Learn How To Clean Dust From Inside Radiators Without Hassle

Radiators are built in such a way that dust can accumulate inside the fins in the long term, which eventually can take a long time to clean. When you have a buildup of dust and sludge inside your radiator, it looks ugly, to state the obvious, but it could also prevent it from working properly.

Gloved hand cleaning radiator from dust

So, if you have been neglecting yours, and yes, it happens to all of us, there are a few basic techniques for cleaning a radiator that will save you time and effort, so keep on reading to find out more!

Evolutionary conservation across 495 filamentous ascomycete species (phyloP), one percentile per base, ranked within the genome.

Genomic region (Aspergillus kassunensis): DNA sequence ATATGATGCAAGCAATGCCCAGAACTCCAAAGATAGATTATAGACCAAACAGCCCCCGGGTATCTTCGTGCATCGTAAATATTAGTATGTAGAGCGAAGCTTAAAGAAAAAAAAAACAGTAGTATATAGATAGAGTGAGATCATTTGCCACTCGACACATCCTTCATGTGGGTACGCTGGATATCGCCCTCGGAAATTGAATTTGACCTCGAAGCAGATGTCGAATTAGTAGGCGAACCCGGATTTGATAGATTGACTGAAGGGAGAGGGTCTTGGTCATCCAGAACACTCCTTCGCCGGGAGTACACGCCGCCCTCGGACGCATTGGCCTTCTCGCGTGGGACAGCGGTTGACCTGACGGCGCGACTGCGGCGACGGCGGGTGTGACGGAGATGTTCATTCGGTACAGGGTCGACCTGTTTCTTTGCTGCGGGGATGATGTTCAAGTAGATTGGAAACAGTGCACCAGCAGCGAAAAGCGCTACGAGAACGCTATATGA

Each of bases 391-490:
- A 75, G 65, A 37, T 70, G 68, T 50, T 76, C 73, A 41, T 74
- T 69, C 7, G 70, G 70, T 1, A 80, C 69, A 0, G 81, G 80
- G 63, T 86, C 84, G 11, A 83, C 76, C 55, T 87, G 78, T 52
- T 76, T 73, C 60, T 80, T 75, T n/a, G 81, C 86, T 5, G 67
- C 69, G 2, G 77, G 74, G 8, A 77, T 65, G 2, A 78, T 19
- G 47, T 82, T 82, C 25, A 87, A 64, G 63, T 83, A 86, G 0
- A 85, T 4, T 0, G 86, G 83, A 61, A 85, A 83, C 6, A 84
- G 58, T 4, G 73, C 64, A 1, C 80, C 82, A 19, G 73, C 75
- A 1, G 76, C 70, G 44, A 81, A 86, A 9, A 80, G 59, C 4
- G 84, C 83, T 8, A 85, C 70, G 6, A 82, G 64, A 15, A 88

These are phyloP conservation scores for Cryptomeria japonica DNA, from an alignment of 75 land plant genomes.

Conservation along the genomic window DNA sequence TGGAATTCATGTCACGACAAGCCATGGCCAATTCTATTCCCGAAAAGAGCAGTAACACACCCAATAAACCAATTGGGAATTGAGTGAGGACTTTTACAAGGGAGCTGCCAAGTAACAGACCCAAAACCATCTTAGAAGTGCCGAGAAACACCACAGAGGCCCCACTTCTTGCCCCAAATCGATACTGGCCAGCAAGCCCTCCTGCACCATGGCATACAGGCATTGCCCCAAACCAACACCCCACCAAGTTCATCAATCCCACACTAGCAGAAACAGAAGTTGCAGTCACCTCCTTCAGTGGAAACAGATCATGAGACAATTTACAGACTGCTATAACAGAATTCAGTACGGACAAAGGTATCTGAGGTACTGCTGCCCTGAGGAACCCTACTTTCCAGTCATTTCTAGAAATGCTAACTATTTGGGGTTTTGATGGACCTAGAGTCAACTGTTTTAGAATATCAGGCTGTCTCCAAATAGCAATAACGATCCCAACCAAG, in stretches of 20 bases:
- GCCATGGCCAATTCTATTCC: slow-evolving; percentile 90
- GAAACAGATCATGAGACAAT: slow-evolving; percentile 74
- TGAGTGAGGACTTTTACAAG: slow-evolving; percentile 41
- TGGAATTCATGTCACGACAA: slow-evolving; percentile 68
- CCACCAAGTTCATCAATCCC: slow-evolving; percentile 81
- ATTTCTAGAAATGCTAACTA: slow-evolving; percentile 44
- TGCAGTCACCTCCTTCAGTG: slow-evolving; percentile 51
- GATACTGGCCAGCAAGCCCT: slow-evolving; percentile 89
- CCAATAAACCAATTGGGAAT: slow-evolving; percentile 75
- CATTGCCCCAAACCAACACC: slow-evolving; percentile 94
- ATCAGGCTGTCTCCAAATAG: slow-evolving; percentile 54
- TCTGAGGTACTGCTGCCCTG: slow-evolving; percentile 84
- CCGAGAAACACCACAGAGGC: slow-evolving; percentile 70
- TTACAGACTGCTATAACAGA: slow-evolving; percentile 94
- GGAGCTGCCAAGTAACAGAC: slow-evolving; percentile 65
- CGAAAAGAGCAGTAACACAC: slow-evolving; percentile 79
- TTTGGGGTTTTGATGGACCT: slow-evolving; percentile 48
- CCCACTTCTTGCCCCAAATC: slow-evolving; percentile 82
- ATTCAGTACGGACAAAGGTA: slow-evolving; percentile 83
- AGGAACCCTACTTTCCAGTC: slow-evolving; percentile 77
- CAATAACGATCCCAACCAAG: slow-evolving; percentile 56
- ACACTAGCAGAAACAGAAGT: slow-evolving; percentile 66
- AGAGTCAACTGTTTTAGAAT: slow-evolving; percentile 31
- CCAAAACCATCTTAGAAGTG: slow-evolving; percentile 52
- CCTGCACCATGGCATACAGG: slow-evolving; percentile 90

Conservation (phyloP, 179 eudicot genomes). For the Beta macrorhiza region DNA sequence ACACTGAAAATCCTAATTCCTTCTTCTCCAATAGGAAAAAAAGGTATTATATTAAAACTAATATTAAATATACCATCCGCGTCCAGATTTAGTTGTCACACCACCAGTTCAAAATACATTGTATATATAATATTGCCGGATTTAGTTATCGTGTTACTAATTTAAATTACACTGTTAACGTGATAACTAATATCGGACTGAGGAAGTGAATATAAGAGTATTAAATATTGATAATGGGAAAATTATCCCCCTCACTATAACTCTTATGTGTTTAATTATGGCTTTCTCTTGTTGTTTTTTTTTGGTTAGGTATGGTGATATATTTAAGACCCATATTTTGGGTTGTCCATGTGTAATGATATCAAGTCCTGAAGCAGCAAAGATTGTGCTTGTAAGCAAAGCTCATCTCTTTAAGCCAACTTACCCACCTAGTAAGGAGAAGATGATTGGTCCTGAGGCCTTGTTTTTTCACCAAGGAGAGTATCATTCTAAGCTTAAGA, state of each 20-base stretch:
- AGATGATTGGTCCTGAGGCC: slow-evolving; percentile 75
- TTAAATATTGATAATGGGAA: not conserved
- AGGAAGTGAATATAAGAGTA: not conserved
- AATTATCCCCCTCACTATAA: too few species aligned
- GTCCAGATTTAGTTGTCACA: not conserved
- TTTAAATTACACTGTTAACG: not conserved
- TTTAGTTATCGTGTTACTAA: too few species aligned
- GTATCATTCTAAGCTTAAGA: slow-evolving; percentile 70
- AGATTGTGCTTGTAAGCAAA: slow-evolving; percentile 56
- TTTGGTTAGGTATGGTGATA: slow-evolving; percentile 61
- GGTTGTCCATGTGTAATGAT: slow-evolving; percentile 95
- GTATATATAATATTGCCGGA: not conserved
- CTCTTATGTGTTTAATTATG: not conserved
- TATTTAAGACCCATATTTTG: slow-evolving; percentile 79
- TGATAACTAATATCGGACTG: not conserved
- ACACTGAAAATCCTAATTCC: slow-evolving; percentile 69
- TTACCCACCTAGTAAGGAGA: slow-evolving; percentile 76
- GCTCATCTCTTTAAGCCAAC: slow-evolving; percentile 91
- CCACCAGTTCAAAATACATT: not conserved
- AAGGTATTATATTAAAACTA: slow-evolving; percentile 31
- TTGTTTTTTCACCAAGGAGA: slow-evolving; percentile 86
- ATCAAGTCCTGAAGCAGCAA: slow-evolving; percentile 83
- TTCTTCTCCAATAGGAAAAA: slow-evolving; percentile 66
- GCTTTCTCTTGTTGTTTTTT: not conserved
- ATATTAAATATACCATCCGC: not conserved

Why does dust collect in your radiators?

Dust is present all around you and in the air at all times. It doesn’t matter if you can see it or not; there’s a cloud of dust swirling around us. If you have a pet, there will very certainly be pet hair in the air, and if you smoke, there will be nicotine residue and so on.

The air that circulates warmth around your room causes dust to clump up in your radiator. Warm air rises, and cool air descends, so when the air sinks, it drags all of the dust with it and is sucked up through your radiator.

During this process, the dust begins to gather in the fins and over the back of your radiator over time. You might not have bothered to peek down the back of your horizontal radiator before reading this article now, but if you did, you must have noticed that there’s quite a bit of dust down there.

Why do you need to clean inside your radiator?